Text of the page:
This month’s heroes were belatedly discovered when a friend sent me the video below about their burial last September at Arlington.
The tragedy of war indeed has a long reach. Both of these warriors were lost flying their Douglas A/B-26 over the Plain of Jars in Laos on July 8. 1969. In 2012, their remains were discovered by a dedicated DPMO team and last year were positively identified.
Jim Sizemore was born in San Diego. Howard Andre in Memphis, Tennessee. They first met at Georgia Tech before enlisting in the USAF. They were laid to rest the way they flew: side by side.
When it was time to bury these men and honor their sacrifice our government declined to provide the customary fly-over because of budgetary “Sequestration” despite the decades of anguish to their families and the extraordinary circumstances of their burial together at Arlington.
Therein lies the second part of this story and our second group of heroes: Warrior Flight Team, along with their affiliate, Warrior Aviation, answered the call. They committed to perform the flyover at their own expense, using their own vintage warbirds, including an A/B-26 similar to the one flown by Sizemore and Howard. The honor flight itself was a challenge to orchestrate because of the waivers and clearances that had to be obtained from the FAA, Department of Homeland Security, and the Secret Service in order to fly over the Capital and nearby Arlington.
Please watch the video below and give thanks. We are indeed the land of the free because we are the home of the brave.
Two footnotes: Michael W. Michelsen Jr. posted a note on the Washington Post memorial that his dad was scheduled to fly with Jim Sizemore that fateful day but was scrubbed due to illness and Howard Andre took his place. He wrote, “My father never got over the fact that he lived and someone else didn’t. May God bless these special heroes. Welcome home.” There are so many similar stories of fate and circumstance in any war, and Michael’s note reminds us that even those who survived in combat had to cope forever with painful guilt over the loss of their buddies.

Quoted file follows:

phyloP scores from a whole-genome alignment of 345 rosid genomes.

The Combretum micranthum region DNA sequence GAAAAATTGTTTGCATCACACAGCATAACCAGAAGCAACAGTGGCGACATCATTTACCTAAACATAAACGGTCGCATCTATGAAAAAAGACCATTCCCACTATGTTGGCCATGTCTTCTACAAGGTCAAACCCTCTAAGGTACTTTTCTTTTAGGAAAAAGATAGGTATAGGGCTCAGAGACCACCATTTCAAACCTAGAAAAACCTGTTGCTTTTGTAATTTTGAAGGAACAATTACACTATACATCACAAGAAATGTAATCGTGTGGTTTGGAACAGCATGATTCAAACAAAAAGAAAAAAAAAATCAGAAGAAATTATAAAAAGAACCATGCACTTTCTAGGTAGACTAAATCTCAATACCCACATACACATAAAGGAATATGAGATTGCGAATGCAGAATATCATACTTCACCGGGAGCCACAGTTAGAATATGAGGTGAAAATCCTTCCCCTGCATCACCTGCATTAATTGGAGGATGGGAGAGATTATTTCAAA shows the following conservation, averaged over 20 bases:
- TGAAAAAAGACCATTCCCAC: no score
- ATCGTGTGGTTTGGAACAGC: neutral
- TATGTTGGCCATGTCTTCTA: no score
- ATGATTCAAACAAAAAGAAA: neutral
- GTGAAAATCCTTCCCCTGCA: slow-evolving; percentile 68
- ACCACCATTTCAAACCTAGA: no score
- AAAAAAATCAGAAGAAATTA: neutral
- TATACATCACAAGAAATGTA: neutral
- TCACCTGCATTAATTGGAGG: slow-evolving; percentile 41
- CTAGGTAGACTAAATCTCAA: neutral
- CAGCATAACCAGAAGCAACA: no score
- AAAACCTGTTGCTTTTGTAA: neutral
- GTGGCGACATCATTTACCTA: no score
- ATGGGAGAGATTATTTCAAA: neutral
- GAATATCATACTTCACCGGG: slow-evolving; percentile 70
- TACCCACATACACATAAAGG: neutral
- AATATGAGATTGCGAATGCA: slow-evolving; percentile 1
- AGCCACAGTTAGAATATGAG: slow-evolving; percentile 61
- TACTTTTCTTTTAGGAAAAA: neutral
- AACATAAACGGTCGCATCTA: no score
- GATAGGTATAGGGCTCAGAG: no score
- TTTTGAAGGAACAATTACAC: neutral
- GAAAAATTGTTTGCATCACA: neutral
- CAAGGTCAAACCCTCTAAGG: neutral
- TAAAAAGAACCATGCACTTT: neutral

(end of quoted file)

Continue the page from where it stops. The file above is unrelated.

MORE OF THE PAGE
My personal testimonial is that while serving on Capital Hill in 1970 and 1971 as an intern for Congressman Bob Wilson (R-SD), then Ranking Minority Member of the House Armed Services Committee, one of my assignments was to drive MIA/POW families to the State Department and the Pentagon to seek information about their loved ones. I will never forget the anguish these parents and young military wives lived through. Most of the wives had little babies and were at most a few years older than I was at the time.
God bless the parents, wives and children of Jim Sizemore and Howard Andre , Jr., who are every bit as much deserving of our gratitude and respect. They, too, made the ultimate sacrifice.